“1821 — Tazewell formed part of Fayette and Sangamon counties: west of the meridian in Sangamon, east in Fayette.

“1827 — Tazewell organized January 31st: boundary defective.

“1829 — Tazewell boundaries defined, and error in law of 1827 corrected as above given. County originally created from territory then comprising part of the counties of Sangamon and Fayette:
west of the third principal meridian taken from Sangamon, east of the meridian, comprising 24 townships, taken from Fayette.

“1830 — McLean county was formed by taking off the three ranges east of the meridian and range one west of the meridian.

“1839 — Logan county was created, taking off three townships on the south.

“1841 — The counties of Mason and Woodford were organized, and Tazewell reduced to its present boundaries.

“The commissioners to locate the county seat were Thos. M. Neale, Wm. L. D. Ewing and Job Fletcher. They were by the act of organization required to meet on the third Monday of March, 1827, or within five days thereafter, at the house of Wm. Orendorff, for the purpose of locating the county seat, which, when located, was to be called ‘Mackinaw.’ Until county buildings were erected the courts were required to be held at the house of Wm. Orendorff. Election for county officers at the house of said Wm. Orendorff on the second Monday of April, 1827.

“All that part of Fayette lying east and north of Tazewell was attached to Tazewell for county purposes.

“In the year 1825 the Legislature created Peoria county, and attached to it for all county purposes all of the territory north of town 20 and west of the third principal meridian, thus including all the present county of Tazewell. Nathan Dillon, William Holland and Joseph Smith were chosen County Commissioners for the new county. The former two resided in this county. They held their first meeting at Peoria March 8, 1825.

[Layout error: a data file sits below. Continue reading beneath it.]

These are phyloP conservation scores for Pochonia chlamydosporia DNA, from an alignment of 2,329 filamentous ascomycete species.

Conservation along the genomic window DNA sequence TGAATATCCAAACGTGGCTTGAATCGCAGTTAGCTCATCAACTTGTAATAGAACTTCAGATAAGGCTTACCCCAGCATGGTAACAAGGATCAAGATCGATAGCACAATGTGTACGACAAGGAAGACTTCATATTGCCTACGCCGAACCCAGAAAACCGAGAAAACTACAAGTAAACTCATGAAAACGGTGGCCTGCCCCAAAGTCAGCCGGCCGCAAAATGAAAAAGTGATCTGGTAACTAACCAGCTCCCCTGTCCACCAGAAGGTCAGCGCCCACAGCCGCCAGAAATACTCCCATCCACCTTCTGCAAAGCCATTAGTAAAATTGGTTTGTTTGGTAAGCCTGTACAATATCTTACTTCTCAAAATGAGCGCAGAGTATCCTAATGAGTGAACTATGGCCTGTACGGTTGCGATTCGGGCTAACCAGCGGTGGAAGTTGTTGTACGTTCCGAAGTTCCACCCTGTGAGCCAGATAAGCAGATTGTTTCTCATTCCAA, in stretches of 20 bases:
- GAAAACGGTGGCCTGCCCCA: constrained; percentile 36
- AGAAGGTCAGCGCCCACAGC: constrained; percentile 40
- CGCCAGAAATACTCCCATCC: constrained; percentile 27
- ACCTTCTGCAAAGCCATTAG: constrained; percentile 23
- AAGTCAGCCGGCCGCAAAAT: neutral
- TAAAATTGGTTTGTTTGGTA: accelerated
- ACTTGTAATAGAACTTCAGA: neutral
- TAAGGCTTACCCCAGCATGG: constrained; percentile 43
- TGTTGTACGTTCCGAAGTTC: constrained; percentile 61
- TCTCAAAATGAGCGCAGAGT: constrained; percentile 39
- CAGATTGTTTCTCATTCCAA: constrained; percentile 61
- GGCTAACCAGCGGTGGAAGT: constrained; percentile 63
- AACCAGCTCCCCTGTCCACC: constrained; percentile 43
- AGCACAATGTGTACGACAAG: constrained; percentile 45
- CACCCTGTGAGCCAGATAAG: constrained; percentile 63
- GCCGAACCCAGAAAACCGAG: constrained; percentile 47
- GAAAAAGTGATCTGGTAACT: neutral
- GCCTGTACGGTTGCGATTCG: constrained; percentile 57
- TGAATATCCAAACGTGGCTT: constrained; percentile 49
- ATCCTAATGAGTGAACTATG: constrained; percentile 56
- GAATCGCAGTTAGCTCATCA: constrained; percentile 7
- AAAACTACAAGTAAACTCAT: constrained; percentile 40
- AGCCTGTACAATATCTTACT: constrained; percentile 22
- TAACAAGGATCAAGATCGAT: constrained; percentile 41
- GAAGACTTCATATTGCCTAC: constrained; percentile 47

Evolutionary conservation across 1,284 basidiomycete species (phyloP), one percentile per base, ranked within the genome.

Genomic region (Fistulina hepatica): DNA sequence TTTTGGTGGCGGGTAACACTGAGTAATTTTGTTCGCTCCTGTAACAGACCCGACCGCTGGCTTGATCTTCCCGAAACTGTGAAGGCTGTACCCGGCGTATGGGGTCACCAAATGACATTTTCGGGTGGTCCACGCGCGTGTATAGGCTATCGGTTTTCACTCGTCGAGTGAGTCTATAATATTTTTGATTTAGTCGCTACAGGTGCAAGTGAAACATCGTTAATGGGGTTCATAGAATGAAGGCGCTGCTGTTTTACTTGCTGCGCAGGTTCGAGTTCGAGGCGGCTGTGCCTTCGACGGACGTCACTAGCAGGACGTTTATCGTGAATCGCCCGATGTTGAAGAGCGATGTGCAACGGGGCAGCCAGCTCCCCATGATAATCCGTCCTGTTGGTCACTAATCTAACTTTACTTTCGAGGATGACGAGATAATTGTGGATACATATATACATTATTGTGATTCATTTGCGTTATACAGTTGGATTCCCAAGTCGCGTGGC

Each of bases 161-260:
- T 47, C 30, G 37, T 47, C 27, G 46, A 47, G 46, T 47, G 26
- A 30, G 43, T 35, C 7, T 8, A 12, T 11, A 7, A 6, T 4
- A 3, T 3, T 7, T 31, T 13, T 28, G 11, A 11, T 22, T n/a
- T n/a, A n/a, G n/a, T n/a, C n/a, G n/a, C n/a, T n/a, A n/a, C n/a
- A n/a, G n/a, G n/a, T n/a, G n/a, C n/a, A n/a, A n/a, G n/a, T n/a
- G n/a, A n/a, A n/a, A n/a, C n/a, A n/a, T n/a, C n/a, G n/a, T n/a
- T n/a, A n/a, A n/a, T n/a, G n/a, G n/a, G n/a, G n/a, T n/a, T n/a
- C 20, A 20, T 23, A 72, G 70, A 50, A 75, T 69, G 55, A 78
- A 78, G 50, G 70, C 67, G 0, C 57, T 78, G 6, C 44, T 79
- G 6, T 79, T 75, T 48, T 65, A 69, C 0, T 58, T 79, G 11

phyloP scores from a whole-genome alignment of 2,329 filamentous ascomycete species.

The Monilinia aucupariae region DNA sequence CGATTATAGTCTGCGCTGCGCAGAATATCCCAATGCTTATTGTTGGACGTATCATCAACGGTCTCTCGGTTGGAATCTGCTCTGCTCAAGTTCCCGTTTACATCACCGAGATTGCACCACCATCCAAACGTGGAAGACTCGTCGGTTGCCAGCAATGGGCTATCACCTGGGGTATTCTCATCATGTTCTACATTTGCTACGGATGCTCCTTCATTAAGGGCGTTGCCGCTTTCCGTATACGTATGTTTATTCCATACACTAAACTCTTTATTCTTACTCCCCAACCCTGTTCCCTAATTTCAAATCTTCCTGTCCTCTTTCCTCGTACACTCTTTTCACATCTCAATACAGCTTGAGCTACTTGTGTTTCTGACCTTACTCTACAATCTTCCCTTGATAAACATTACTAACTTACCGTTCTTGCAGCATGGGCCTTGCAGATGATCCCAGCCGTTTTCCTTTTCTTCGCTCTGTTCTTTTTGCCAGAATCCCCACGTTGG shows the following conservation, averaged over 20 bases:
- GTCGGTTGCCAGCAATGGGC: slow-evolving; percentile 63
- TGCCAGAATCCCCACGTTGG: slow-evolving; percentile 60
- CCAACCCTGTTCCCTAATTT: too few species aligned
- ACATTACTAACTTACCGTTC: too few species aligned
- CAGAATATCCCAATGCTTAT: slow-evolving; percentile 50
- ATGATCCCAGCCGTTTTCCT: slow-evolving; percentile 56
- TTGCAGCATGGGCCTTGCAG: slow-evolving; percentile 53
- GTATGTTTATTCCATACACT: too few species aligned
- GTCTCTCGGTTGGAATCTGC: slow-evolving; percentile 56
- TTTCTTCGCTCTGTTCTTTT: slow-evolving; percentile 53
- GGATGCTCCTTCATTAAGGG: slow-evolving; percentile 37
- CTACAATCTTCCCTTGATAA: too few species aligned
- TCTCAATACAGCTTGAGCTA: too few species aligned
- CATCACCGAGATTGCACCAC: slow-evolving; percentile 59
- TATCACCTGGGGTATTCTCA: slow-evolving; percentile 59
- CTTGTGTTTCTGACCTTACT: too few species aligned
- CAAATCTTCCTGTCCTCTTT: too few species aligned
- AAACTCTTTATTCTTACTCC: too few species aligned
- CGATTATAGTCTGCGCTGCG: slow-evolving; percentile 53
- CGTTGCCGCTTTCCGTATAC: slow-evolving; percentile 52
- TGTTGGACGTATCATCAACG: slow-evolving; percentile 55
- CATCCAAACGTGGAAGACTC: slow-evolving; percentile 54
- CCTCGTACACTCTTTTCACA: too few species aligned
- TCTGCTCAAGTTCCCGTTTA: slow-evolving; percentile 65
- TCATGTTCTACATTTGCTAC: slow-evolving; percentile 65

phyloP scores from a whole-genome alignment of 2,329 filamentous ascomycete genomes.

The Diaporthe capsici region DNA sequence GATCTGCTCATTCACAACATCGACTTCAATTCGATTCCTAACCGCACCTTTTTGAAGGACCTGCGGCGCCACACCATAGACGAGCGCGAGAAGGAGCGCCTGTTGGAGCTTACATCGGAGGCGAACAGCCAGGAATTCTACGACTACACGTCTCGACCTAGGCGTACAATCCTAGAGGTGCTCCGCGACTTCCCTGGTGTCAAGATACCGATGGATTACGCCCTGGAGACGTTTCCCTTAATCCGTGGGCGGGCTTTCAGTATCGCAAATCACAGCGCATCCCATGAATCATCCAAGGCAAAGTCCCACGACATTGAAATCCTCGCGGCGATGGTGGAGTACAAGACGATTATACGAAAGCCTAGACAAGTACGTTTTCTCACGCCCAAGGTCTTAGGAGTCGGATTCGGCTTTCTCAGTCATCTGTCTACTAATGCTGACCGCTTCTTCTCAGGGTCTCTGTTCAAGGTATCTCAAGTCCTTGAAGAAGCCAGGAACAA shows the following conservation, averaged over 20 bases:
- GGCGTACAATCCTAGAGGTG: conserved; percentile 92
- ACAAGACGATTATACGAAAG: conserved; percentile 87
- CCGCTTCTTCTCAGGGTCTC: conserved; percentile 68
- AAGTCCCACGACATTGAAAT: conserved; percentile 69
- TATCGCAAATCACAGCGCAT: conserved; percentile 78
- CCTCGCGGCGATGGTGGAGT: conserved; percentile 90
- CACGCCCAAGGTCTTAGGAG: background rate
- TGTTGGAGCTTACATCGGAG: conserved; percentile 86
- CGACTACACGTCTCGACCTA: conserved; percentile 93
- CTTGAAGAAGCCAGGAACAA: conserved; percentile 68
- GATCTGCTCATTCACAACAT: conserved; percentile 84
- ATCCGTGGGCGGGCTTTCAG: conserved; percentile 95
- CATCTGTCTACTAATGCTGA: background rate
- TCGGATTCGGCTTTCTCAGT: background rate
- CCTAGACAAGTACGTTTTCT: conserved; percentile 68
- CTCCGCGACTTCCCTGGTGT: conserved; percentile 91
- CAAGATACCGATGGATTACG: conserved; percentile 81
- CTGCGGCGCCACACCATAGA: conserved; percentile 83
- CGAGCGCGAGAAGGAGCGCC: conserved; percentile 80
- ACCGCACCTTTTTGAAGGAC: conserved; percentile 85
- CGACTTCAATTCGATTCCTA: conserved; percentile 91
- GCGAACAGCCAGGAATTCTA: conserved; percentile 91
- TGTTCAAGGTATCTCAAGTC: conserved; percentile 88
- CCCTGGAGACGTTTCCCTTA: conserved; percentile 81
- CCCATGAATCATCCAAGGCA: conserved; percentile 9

“When the population of Tazewell was thought to be sufficiently large to regularly organize, an election was held in April, 1827, and Benjamin Briggs, George Hittle, and James Lotta were chosen County Commissioners. The Commissioners at once proceeded to hold a meeting and consummate the organization. This they did at the house of William Orendorff, April 10, 1827. . . .

“The county at this time was very large; even in 1829, when a new boundary was formed, it contained 79 townships. It has been divided for the formation of other counties so often that it has finally been reduced to 19 townships.

“The county was named in honor of Hon. John Tazewell (sic – Littleton), United States Senator from the State of Virginia. There is a county in that State which also bears the same name, these being the only two in the United States.”

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Settlers pour into Peoria and Tazewell counties

By Jared Olar
Library assistant

On Friday, March 2, at 11 a.m., the Pekin Public Library will present the third video in its Illinois Bicentennial Series in the Community Room. The video that will be shown is 34 minutes in length and is entitled, “Farming in Tazewell County During the ’30s and ’40s,” presented by Tom Finson. Like last month’s Finson video, it includes vintage film footage from around the county. Admission is free and the public is invited.

For the pioneer settlers of central Illinois, farming wasn’t merely a business, but was crucial for a settler family’s survival. Our column this week recall the first of the post-War of 1812 settlers in our area.

The summer before Illinois was admitted as the 21st state of the Union in 1818, a territorial census counted 40,258 souls living in the soon-to-be state – but the new state’s population rapidly increased over the next decade. Up to that time, American settlers in Illinois had come chiefly from southern states and had settled almost exclusively in southern Illinois.

But with the dawn of statehood a new wave of migration arrived, in which settlers from southern Illinois began to move north, joined by newcomers from states north of the Ohio River. These new arrivals to central Illinois came up the Illinois River or overland from southern Illinois to Fort Clark (Peoria) and its environs – and as we shall see, these newcomers included William Blanchard and Nathan Dillon, names prominent in early Tazewell County history.